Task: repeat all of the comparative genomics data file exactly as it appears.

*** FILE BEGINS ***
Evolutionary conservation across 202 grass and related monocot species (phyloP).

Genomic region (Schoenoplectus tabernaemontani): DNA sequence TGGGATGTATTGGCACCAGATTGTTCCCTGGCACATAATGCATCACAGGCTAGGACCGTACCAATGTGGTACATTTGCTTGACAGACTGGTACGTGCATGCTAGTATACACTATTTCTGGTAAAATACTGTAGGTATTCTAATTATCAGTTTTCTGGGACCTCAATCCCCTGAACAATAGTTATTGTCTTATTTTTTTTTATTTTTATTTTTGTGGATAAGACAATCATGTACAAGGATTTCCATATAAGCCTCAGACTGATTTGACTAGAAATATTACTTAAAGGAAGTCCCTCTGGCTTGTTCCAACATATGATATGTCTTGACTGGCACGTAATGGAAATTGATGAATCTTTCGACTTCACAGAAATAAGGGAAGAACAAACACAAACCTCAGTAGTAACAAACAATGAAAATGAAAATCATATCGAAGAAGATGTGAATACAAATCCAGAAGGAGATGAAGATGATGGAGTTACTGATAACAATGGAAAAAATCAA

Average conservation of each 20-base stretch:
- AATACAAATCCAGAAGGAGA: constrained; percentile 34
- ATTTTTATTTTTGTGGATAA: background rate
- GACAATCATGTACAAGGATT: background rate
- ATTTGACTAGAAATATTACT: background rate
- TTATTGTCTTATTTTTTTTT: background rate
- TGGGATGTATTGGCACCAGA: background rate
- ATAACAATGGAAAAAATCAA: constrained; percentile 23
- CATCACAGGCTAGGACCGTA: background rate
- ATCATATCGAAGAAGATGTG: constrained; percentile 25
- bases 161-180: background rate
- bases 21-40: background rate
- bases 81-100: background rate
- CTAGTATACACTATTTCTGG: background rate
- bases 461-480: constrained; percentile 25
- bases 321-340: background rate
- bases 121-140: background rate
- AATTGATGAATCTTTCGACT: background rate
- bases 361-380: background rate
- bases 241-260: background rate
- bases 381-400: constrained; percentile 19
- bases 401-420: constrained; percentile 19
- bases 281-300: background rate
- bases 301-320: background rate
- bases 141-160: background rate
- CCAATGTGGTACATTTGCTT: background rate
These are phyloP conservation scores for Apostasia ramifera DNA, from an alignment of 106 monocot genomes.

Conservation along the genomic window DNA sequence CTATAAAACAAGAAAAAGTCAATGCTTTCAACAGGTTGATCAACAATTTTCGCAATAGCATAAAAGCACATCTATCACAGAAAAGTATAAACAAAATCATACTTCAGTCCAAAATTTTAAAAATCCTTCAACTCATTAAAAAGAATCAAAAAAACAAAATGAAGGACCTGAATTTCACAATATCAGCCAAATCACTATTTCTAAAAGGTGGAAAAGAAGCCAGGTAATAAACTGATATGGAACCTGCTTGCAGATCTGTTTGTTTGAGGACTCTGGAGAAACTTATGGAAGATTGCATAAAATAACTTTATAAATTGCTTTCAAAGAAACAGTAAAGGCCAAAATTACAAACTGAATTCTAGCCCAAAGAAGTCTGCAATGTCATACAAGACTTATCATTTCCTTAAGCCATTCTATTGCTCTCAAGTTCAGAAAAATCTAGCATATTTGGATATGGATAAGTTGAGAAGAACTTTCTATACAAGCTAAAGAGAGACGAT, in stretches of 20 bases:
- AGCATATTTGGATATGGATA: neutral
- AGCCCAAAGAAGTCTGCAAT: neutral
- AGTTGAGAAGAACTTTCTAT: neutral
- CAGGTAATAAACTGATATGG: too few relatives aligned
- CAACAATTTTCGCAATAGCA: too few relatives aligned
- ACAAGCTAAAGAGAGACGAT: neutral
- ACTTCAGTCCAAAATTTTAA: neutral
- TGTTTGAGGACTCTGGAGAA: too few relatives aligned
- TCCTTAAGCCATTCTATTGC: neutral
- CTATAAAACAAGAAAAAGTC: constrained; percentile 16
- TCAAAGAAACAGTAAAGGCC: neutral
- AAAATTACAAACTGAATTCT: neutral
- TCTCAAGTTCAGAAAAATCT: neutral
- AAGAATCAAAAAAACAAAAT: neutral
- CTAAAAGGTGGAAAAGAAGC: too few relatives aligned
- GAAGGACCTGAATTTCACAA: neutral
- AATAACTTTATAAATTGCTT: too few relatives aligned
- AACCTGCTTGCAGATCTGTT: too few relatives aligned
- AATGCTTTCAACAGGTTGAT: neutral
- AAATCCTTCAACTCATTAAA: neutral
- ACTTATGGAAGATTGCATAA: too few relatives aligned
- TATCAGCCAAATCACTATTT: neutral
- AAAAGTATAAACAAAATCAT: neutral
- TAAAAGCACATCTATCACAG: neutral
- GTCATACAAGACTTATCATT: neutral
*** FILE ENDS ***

Evolutionary conservation across 202 grass and related monocot species (phyloP).

Genomic region (Schoenoplectus tabernaemontani): DNA sequence TGGGATGTATTGGCACCAGATTGTTCCCTGGCACATAATGCATCACAGGCTAGGACCGTACCAATGTGGTACATTTGCTTGACAGACTGGTACGTGCATGCTAGTATACACTATTTCTGGTAAAATACTGTAGGTATTCTAATTATCAGTTTTCTGGGACCTCAATCCCCTGAACAATAGTTATTGTCTTATTTTTTTTTATTTTTATTTTTGTGGATAAGACAATCATGTACAAGGATTTCCATATAAGCCTCAGACTGATTTGACTAGAAATATTACTTAAAGGAAGTCCCTCTGGCTTGTTCCAACATATGATATGTCTTGACTGGCACGTAATGGAAATTGATGAATCTTTCGACTTCACAGAAATAAGGGAAGAACAAACACAAACCTCAGTAGTAACAAACAATGAAAATGAAAATCATATCGAAGAAGATGTGAATACAAATCCAGAAGGAGATGAAGATGATGGAGTTACTGATAACAATGGAAAAAATCAA

Average conservation of each 20-base stretch:
- AATACAAATCCAGAAGGAGA: constrained; percentile 34
- ATTTTTATTTTTGTGGATAA: background rate
- GACAATCATGTACAAGGATT: background rate
- ATTTGACTAGAAATATTACT: background rate
- TTATTGTCTTATTTTTTTTT: background rate
- TGGGATGTATTGGCACCAGA: background rate
- ATAACAATGGAAAAAATCAA: constrained; percentile 23
- CATCACAGGCTAGGACCGTA: background rate
- ATCATATCGAAGAAGATGTG: constrained; percentile 25
- bases 161-180: background rate
- bases 21-40: background rate
- bases 81-100: background rate
- CTAGTATACACTATTTCTGG: background rate
- bases 461-480: constrained; percentile 25
- bases 321-340: background rate
- bases 121-140: background rate
- AATTGATGAATCTTTCGACT: background rate
- bases 361-380: background rate
- bases 241-260: background rate
- bases 381-400: constrained; percentile 19
- bases 401-420: constrained; percentile 19
- bases 281-300: background rate
- bases 301-320: background rate
- bases 141-160: background rate
- CCAATGTGGTACATTTGCTT: background rate
These are phyloP conservation scores for Apostasia ramifera DNA, from an alignment of 106 monocot genomes.

Conservation along the genomic window DNA sequence CTATAAAACAAGAAAAAGTCAATGCTTTCAACAGGTTGATCAACAATTTTCGCAATAGCATAAAAGCACATCTATCACAGAAAAGTATAAACAAAATCATACTTCAGTCCAAAATTTTAAAAATCCTTCAACTCATTAAAAAGAATCAAAAAAACAAAATGAAGGACCTGAATTTCACAATATCAGCCAAATCACTATTTCTAAAAGGTGGAAAAGAAGCCAGGTAATAAACTGATATGGAACCTGCTTGCAGATCTGTTTGTTTGAGGACTCTGGAGAAACTTATGGAAGATTGCATAAAATAACTTTATAAATTGCTTTCAAAGAAACAGTAAAGGCCAAAATTACAAACTGAATTCTAGCCCAAAGAAGTCTGCAATGTCATACAAGACTTATCATTTCCTTAAGCCATTCTATTGCTCTCAAGTTCAGAAAAATCTAGCATATTTGGATATGGATAAGTTGAGAAGAACTTTCTATACAAGCTAAAGAGAGACGAT, in stretches of 20 bases:
- AGCATATTTGGATATGGATA: neutral
- AGCCCAAAGAAGTCTGCAAT: neutral
- AGTTGAGAAGAACTTTCTAT: neutral
- CAGGTAATAAACTGATATGG: too few relatives aligned
- CAACAATTTTCGCAATAGCA: too few relatives aligned
- ACAAGCTAAAGAGAGACGAT: neutral
- ACTTCAGTCCAAAATTTTAA: neutral
- TGTTTGAGGACTCTGGAGAA: too few relatives aligned
- TCCTTAAGCCATTCTATTGC: neutral
- CTATAAAACAAGAAAAAGTC: constrained; percentile 16
- TCAAAGAAACAGTAAAGGCC: neutral
- AAAATTACAAACTGAATTCT: neutral
- TCTCAAGTTCAGAAAAATCT: neutral
- AAGAATCAAAAAAACAAAAT: neutral
- CTAAAAGGTGGAAAAGAAGC: too few relatives aligned
- GAAGGACCTGAATTTCACAA: neutral
- AATAACTTTATAAATTGCTT: too few relatives aligned
- AACCTGCTTGCAGATCTGTT: too few relatives aligned
- AATGCTTTCAACAGGTTGAT: neutral
- AAATCCTTCAACTCATTAAA: neutral
- ACTTATGGAAGATTGCATAA: too few relatives aligned
- TATCAGCCAAATCACTATTT: neutral
- AAAAGTATAAACAAAATCAT: neutral
- TAAAAGCACATCTATCACAG: neutral
- GTCATACAAGACTTATCATT: neutral